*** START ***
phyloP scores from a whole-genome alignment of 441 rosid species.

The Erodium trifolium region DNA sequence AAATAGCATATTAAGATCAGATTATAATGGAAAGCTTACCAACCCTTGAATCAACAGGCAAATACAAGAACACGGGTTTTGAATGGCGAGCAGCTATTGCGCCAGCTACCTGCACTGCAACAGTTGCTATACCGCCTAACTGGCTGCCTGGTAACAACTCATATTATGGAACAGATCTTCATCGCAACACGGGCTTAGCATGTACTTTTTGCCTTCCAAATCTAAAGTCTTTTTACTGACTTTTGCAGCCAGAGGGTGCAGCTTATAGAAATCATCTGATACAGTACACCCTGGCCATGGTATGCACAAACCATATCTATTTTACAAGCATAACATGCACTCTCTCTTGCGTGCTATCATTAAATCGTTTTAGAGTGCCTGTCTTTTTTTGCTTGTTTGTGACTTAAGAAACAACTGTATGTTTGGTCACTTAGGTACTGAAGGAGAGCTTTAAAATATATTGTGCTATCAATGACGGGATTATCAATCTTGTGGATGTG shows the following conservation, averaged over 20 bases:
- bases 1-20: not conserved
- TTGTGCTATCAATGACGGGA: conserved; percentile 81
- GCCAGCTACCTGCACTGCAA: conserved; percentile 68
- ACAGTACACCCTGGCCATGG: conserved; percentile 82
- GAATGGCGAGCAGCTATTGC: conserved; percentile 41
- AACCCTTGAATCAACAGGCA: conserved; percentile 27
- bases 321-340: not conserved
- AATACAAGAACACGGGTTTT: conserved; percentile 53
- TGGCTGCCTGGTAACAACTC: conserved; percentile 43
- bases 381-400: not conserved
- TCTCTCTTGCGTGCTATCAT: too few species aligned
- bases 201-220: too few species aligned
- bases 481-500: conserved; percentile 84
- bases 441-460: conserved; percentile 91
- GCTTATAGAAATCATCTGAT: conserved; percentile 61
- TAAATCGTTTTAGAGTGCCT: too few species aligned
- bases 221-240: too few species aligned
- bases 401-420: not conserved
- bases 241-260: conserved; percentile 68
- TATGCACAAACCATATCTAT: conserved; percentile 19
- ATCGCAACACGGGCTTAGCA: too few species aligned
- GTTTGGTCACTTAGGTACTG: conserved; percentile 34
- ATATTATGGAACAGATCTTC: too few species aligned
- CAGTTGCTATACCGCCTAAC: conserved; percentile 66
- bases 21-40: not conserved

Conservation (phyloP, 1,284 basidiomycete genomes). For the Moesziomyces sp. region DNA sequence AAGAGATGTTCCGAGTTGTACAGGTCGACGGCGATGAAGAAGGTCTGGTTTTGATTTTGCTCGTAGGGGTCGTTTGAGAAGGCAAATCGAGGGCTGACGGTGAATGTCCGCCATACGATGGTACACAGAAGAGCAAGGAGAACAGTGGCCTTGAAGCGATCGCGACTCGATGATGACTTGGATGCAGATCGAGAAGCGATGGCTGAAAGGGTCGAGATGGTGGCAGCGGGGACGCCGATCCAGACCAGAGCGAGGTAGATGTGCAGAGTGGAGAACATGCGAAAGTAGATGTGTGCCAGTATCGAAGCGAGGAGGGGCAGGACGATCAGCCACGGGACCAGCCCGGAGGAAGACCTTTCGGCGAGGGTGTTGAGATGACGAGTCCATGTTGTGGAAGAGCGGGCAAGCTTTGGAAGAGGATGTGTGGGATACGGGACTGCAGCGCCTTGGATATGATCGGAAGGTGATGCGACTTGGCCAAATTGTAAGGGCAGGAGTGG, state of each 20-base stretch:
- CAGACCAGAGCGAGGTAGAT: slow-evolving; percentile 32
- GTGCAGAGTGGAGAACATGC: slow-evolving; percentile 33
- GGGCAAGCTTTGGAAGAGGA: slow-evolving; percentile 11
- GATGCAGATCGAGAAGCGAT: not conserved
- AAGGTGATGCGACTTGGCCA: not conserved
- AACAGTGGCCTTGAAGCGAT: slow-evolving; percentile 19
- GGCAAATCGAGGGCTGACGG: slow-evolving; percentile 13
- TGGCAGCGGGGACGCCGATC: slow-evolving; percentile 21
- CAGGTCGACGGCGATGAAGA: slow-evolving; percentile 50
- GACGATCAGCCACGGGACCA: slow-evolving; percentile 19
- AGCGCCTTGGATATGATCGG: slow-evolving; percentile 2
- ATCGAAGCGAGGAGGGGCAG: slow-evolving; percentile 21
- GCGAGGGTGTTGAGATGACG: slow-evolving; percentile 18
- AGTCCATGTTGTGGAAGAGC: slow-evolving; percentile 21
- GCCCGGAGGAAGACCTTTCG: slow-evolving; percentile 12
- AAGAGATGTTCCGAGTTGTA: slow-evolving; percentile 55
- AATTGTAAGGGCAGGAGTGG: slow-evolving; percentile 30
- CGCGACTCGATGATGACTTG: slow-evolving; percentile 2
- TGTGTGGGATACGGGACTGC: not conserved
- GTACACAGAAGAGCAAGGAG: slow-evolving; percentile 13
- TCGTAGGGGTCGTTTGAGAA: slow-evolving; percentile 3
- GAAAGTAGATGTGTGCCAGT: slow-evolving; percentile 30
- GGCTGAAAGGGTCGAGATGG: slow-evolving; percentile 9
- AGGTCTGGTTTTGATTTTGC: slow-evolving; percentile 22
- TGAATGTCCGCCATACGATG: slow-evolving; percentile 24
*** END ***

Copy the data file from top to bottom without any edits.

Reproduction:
phyloP scores from a whole-genome alignment of 441 rosid species.

The Erodium trifolium region DNA sequence AAATAGCATATTAAGATCAGATTATAATGGAAAGCTTACCAACCCTTGAATCAACAGGCAAATACAAGAACACGGGTTTTGAATGGCGAGCAGCTATTGCGCCAGCTACCTGCACTGCAACAGTTGCTATACCGCCTAACTGGCTGCCTGGTAACAACTCATATTATGGAACAGATCTTCATCGCAACACGGGCTTAGCATGTACTTTTTGCCTTCCAAATCTAAAGTCTTTTTACTGACTTTTGCAGCCAGAGGGTGCAGCTTATAGAAATCATCTGATACAGTACACCCTGGCCATGGTATGCACAAACCATATCTATTTTACAAGCATAACATGCACTCTCTCTTGCGTGCTATCATTAAATCGTTTTAGAGTGCCTGTCTTTTTTTGCTTGTTTGTGACTTAAGAAACAACTGTATGTTTGGTCACTTAGGTACTGAAGGAGAGCTTTAAAATATATTGTGCTATCAATGACGGGATTATCAATCTTGTGGATGTG shows the following conservation, averaged over 20 bases:
- bases 1-20: not conserved
- TTGTGCTATCAATGACGGGA: conserved; percentile 81
- GCCAGCTACCTGCACTGCAA: conserved; percentile 68
- ACAGTACACCCTGGCCATGG: conserved; percentile 82
- GAATGGCGAGCAGCTATTGC: conserved; percentile 41
- AACCCTTGAATCAACAGGCA: conserved; percentile 27
- bases 321-340: not conserved
- AATACAAGAACACGGGTTTT: conserved; percentile 53
- TGGCTGCCTGGTAACAACTC: conserved; percentile 43
- bases 381-400: not conserved
- TCTCTCTTGCGTGCTATCAT: too few species aligned
- bases 201-220: too few species aligned
- bases 481-500: conserved; percentile 84
- bases 441-460: conserved; percentile 91
- GCTTATAGAAATCATCTGAT: conserved; percentile 61
- TAAATCGTTTTAGAGTGCCT: too few species aligned
- bases 221-240: too few species aligned
- bases 401-420: not conserved
- bases 241-260: conserved; percentile 68
- TATGCACAAACCATATCTAT: conserved; percentile 19
- ATCGCAACACGGGCTTAGCA: too few species aligned
- GTTTGGTCACTTAGGTACTG: conserved; percentile 34
- ATATTATGGAACAGATCTTC: too few species aligned
- CAGTTGCTATACCGCCTAAC: conserved; percentile 66
- bases 21-40: not conserved

Conservation (phyloP, 1,284 basidiomycete genomes). For the Moesziomyces sp. region DNA sequence AAGAGATGTTCCGAGTTGTACAGGTCGACGGCGATGAAGAAGGTCTGGTTTTGATTTTGCTCGTAGGGGTCGTTTGAGAAGGCAAATCGAGGGCTGACGGTGAATGTCCGCCATACGATGGTACACAGAAGAGCAAGGAGAACAGTGGCCTTGAAGCGATCGCGACTCGATGATGACTTGGATGCAGATCGAGAAGCGATGGCTGAAAGGGTCGAGATGGTGGCAGCGGGGACGCCGATCCAGACCAGAGCGAGGTAGATGTGCAGAGTGGAGAACATGCGAAAGTAGATGTGTGCCAGTATCGAAGCGAGGAGGGGCAGGACGATCAGCCACGGGACCAGCCCGGAGGAAGACCTTTCGGCGAGGGTGTTGAGATGACGAGTCCATGTTGTGGAAGAGCGGGCAAGCTTTGGAAGAGGATGTGTGGGATACGGGACTGCAGCGCCTTGGATATGATCGGAAGGTGATGCGACTTGGCCAAATTGTAAGGGCAGGAGTGG, state of each 20-base stretch:
- CAGACCAGAGCGAGGTAGAT: slow-evolving; percentile 32
- GTGCAGAGTGGAGAACATGC: slow-evolving; percentile 33
- GGGCAAGCTTTGGAAGAGGA: slow-evolving; percentile 11
- GATGCAGATCGAGAAGCGAT: not conserved
- AAGGTGATGCGACTTGGCCA: not conserved
- AACAGTGGCCTTGAAGCGAT: slow-evolving; percentile 19
- GGCAAATCGAGGGCTGACGG: slow-evolving; percentile 13
- TGGCAGCGGGGACGCCGATC: slow-evolving; percentile 21
- CAGGTCGACGGCGATGAAGA: slow-evolving; percentile 50
- GACGATCAGCCACGGGACCA: slow-evolving; percentile 19
- AGCGCCTTGGATATGATCGG: slow-evolving; percentile 2
- ATCGAAGCGAGGAGGGGCAG: slow-evolving; percentile 21
- GCGAGGGTGTTGAGATGACG: slow-evolving; percentile 18
- AGTCCATGTTGTGGAAGAGC: slow-evolving; percentile 21
- GCCCGGAGGAAGACCTTTCG: slow-evolving; percentile 12
- AAGAGATGTTCCGAGTTGTA: slow-evolving; percentile 55
- AATTGTAAGGGCAGGAGTGG: slow-evolving; percentile 30
- CGCGACTCGATGATGACTTG: slow-evolving; percentile 2
- TGTGTGGGATACGGGACTGC: not conserved
- GTACACAGAAGAGCAAGGAG: slow-evolving; percentile 13
- TCGTAGGGGTCGTTTGAGAA: slow-evolving; percentile 3
- GAAAGTAGATGTGTGCCAGT: slow-evolving; percentile 30
- GGCTGAAAGGGTCGAGATGG: slow-evolving; percentile 9
- AGGTCTGGTTTTGATTTTGC: slow-evolving; percentile 22
- TGAATGTCCGCCATACGATG: slow-evolving; percentile 24